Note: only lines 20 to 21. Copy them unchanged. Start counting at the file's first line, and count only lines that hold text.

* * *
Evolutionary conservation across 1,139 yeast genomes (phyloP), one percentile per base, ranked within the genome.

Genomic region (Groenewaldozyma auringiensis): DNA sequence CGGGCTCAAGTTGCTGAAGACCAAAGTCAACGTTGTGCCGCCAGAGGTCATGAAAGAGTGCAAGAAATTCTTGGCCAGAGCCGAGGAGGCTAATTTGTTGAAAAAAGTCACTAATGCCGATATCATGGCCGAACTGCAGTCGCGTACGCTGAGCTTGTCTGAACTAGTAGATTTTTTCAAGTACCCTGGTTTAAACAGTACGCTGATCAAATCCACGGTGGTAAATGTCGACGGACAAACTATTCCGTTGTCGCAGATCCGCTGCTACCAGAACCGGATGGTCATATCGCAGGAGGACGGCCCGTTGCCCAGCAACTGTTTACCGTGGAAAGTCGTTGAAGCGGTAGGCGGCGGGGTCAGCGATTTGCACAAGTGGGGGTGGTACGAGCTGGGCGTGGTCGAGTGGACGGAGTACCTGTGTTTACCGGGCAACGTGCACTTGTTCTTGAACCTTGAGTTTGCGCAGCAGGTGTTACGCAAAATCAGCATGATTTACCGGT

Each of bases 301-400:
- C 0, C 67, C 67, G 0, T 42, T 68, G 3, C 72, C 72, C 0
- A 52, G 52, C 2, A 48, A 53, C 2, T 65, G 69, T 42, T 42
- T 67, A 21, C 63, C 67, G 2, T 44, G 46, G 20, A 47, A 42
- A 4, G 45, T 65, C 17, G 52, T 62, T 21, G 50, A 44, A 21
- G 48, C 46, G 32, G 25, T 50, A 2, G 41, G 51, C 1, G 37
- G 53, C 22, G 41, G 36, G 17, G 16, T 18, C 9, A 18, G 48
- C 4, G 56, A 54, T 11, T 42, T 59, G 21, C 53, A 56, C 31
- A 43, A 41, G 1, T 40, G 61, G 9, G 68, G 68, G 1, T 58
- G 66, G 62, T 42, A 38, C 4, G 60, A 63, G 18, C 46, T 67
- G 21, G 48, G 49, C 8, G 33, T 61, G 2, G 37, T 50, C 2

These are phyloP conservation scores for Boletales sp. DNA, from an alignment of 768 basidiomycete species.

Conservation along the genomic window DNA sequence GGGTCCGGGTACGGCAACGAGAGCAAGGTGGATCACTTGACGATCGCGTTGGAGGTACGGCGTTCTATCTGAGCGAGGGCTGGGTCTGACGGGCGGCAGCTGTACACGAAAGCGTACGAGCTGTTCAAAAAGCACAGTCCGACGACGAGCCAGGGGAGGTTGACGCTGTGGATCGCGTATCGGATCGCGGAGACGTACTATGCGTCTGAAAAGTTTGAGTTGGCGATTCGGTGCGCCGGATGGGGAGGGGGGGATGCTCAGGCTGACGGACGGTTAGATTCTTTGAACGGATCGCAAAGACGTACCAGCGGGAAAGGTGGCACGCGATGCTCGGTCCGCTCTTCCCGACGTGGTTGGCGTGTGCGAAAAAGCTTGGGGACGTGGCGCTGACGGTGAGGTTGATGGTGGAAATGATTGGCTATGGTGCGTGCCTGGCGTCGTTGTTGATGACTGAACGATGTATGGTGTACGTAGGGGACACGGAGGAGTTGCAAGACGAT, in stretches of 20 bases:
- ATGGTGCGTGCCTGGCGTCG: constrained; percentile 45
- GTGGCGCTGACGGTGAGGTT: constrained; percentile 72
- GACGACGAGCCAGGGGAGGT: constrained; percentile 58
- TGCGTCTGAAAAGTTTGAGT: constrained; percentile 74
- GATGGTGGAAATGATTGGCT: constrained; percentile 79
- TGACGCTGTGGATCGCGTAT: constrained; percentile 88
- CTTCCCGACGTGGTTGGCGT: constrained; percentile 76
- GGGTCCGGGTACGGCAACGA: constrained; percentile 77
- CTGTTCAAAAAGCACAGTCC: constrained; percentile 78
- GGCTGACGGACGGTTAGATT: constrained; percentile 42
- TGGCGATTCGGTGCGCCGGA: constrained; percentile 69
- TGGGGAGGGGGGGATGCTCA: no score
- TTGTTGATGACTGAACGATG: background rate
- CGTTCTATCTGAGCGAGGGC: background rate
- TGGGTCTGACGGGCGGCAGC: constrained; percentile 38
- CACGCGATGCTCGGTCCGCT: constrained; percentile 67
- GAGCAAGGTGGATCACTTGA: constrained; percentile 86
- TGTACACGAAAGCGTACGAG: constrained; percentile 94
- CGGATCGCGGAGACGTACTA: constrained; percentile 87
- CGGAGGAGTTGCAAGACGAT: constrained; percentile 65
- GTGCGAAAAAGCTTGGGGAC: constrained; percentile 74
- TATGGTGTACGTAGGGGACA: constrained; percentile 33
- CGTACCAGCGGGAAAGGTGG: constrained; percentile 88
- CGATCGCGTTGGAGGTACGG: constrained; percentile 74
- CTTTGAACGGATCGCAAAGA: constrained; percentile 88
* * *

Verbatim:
- GATGGTGGAAATGATTGGCT: constrained; percentile 79
- TGACGCTGTGGATCGCGTAT: constrained; percentile 88